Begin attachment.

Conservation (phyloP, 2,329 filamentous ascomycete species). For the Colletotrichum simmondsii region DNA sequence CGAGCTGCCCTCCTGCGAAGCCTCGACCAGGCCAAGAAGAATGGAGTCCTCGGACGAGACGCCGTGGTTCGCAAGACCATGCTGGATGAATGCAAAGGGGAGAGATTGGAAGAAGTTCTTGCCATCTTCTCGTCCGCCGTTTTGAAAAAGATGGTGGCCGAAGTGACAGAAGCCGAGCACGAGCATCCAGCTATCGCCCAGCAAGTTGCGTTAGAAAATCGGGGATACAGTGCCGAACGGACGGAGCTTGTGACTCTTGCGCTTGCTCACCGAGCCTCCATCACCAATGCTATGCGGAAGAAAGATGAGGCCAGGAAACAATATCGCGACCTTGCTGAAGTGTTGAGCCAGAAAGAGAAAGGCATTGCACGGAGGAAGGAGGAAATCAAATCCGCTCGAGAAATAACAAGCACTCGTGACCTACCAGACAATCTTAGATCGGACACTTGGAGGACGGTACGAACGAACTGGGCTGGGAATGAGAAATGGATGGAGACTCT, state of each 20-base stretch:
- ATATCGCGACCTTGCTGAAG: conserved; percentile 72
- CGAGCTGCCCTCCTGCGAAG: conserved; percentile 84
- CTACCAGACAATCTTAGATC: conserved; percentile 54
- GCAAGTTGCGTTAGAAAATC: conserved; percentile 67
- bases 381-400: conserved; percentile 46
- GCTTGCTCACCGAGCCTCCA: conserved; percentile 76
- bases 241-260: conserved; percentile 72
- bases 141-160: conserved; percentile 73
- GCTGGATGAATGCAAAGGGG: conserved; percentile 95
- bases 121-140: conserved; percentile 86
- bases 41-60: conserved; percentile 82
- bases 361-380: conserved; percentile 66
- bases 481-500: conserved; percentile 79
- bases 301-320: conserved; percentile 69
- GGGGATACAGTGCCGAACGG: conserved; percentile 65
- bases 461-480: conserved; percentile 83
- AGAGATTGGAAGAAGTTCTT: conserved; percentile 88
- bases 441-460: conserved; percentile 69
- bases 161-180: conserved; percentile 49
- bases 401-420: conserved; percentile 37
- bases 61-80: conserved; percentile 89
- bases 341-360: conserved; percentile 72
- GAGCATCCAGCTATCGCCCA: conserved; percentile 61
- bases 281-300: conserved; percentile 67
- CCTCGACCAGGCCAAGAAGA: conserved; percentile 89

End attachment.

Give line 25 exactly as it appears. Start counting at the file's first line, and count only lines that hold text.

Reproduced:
- bases 281-300: conserved; percentile 67